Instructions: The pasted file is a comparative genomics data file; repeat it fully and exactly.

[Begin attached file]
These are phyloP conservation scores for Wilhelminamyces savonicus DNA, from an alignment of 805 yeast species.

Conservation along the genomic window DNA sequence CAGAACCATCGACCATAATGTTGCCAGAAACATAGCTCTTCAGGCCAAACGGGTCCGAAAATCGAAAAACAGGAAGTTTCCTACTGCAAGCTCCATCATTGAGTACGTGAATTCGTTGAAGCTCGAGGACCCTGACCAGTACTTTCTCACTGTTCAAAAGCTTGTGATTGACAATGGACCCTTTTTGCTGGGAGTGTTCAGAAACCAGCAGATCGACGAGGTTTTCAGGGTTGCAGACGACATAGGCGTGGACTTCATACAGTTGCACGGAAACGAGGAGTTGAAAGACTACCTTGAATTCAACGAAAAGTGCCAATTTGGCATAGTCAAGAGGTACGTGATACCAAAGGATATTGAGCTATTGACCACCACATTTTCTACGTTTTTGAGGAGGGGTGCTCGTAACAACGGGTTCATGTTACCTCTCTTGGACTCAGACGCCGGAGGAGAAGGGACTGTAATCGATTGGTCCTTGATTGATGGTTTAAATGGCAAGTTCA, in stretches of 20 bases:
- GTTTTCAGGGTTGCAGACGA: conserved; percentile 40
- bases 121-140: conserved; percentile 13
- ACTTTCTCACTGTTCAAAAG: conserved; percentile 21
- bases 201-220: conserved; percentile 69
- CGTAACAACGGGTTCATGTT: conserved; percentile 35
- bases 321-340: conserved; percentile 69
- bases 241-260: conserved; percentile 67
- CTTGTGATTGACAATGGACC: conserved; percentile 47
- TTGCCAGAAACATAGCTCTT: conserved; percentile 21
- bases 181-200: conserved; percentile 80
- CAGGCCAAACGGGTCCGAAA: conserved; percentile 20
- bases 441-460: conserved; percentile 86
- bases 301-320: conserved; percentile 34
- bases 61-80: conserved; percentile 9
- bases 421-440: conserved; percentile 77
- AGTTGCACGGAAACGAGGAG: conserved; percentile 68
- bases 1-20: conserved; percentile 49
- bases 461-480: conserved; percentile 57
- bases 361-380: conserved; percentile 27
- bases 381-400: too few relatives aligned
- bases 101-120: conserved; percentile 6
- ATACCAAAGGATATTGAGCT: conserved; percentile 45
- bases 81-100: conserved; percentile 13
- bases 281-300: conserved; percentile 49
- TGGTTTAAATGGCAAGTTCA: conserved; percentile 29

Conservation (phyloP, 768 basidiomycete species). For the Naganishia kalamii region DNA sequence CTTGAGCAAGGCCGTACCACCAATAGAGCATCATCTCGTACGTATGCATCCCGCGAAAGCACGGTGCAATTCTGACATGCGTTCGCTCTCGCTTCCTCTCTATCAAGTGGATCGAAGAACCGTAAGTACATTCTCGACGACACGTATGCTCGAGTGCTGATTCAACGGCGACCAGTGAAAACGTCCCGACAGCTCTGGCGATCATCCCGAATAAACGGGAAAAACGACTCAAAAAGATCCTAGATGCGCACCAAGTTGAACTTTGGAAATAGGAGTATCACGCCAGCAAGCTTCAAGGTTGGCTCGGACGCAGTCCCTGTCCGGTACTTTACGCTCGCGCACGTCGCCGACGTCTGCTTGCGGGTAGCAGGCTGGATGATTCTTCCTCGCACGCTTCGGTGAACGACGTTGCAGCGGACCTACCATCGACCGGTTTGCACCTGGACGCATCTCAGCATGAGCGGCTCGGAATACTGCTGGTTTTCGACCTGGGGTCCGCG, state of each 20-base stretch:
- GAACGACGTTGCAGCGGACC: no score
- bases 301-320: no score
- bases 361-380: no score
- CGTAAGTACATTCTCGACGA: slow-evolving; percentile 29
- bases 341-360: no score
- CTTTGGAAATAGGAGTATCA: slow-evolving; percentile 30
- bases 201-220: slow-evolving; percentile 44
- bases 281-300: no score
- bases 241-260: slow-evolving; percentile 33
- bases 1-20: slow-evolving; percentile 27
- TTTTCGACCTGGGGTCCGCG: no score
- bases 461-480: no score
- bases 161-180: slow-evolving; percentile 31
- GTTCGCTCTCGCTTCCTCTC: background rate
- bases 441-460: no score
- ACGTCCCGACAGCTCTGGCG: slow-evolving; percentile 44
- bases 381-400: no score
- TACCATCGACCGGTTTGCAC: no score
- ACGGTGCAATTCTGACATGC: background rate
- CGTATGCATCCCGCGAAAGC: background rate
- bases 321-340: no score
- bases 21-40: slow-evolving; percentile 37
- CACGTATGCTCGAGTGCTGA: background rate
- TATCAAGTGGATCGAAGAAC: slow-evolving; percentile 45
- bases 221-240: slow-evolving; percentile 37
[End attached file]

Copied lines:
These are phyloP conservation scores for Wilhelminamyces savonicus DNA, from an alignment of 805 yeast species.

Conservation along the genomic window DNA sequence CAGAACCATCGACCATAATGTTGCCAGAAACATAGCTCTTCAGGCCAAACGGGTCCGAAAATCGAAAAACAGGAAGTTTCCTACTGCAAGCTCCATCATTGAGTACGTGAATTCGTTGAAGCTCGAGGACCCTGACCAGTACTTTCTCACTGTTCAAAAGCTTGTGATTGACAATGGACCCTTTTTGCTGGGAGTGTTCAGAAACCAGCAGATCGACGAGGTTTTCAGGGTTGCAGACGACATAGGCGTGGACTTCATACAGTTGCACGGAAACGAGGAGTTGAAAGACTACCTTGAATTCAACGAAAAGTGCCAATTTGGCATAGTCAAGAGGTACGTGATACCAAAGGATATTGAGCTATTGACCACCACATTTTCTACGTTTTTGAGGAGGGGTGCTCGTAACAACGGGTTCATGTTACCTCTCTTGGACTCAGACGCCGGAGGAGAAGGGACTGTAATCGATTGGTCCTTGATTGATGGTTTAAATGGCAAGTTCA, in stretches of 20 bases:
- GTTTTCAGGGTTGCAGACGA: conserved; percentile 40
- bases 121-140: conserved; percentile 13
- ACTTTCTCACTGTTCAAAAG: conserved; percentile 21
- bases 201-220: conserved; percentile 69
- CGTAACAACGGGTTCATGTT: conserved; percentile 35
- bases 321-340: conserved; percentile 69
- bases 241-260: conserved; percentile 67
- CTTGTGATTGACAATGGACC: conserved; percentile 47
- TTGCCAGAAACATAGCTCTT: conserved; percentile 21
- bases 181-200: conserved; percentile 80
- CAGGCCAAACGGGTCCGAAA: conserved; percentile 20
- bases 441-460: conserved; percentile 86
- bases 301-320: conserved; percentile 34
- bases 61-80: conserved; percentile 9
- bases 421-440: conserved; percentile 77
- AGTTGCACGGAAACGAGGAG: conserved; percentile 68
- bases 1-20: conserved; percentile 49
- bases 461-480: conserved; percentile 57
- bases 361-380: conserved; percentile 27
- bases 381-400: too few relatives aligned
- bases 101-120: conserved; percentile 6
- ATACCAAAGGATATTGAGCT: conserved; percentile 45
- bases 81-100: conserved; percentile 13
- bases 281-300: conserved; percentile 49
- TGGTTTAAATGGCAAGTTCA: conserved; percentile 29

Conservation (phyloP, 768 basidiomycete species). For the Naganishia kalamii region DNA sequence CTTGAGCAAGGCCGTACCACCAATAGAGCATCATCTCGTACGTATGCATCCCGCGAAAGCACGGTGCAATTCTGACATGCGTTCGCTCTCGCTTCCTCTCTATCAAGTGGATCGAAGAACCGTAAGTACATTCTCGACGACACGTATGCTCGAGTGCTGATTCAACGGCGACCAGTGAAAACGTCCCGACAGCTCTGGCGATCATCCCGAATAAACGGGAAAAACGACTCAAAAAGATCCTAGATGCGCACCAAGTTGAACTTTGGAAATAGGAGTATCACGCCAGCAAGCTTCAAGGTTGGCTCGGACGCAGTCCCTGTCCGGTACTTTACGCTCGCGCACGTCGCCGACGTCTGCTTGCGGGTAGCAGGCTGGATGATTCTTCCTCGCACGCTTCGGTGAACGACGTTGCAGCGGACCTACCATCGACCGGTTTGCACCTGGACGCATCTCAGCATGAGCGGCTCGGAATACTGCTGGTTTTCGACCTGGGGTCCGCG, state of each 20-base stretch:
- GAACGACGTTGCAGCGGACC: no score
- bases 301-320: no score
- bases 361-380: no score
- CGTAAGTACATTCTCGACGA: slow-evolving; percentile 29
- bases 341-360: no score
- CTTTGGAAATAGGAGTATCA: slow-evolving; percentile 30
- bases 201-220: slow-evolving; percentile 44
- bases 281-300: no score
- bases 241-260: slow-evolving; percentile 33
- bases 1-20: slow-evolving; percentile 27
- TTTTCGACCTGGGGTCCGCG: no score
- bases 461-480: no score
- bases 161-180: slow-evolving; percentile 31
- GTTCGCTCTCGCTTCCTCTC: background rate
- bases 441-460: no score
- ACGTCCCGACAGCTCTGGCG: slow-evolving; percentile 44
- bases 381-400: no score
- TACCATCGACCGGTTTGCAC: no score
- ACGGTGCAATTCTGACATGC: background rate
- CGTATGCATCCCGCGAAAGC: background rate
- bases 321-340: no score
- bases 21-40: slow-evolving; percentile 37
- CACGTATGCTCGAGTGCTGA: background rate
- TATCAAGTGGATCGAAGAAC: slow-evolving; percentile 45
- bases 221-240: slow-evolving; percentile 37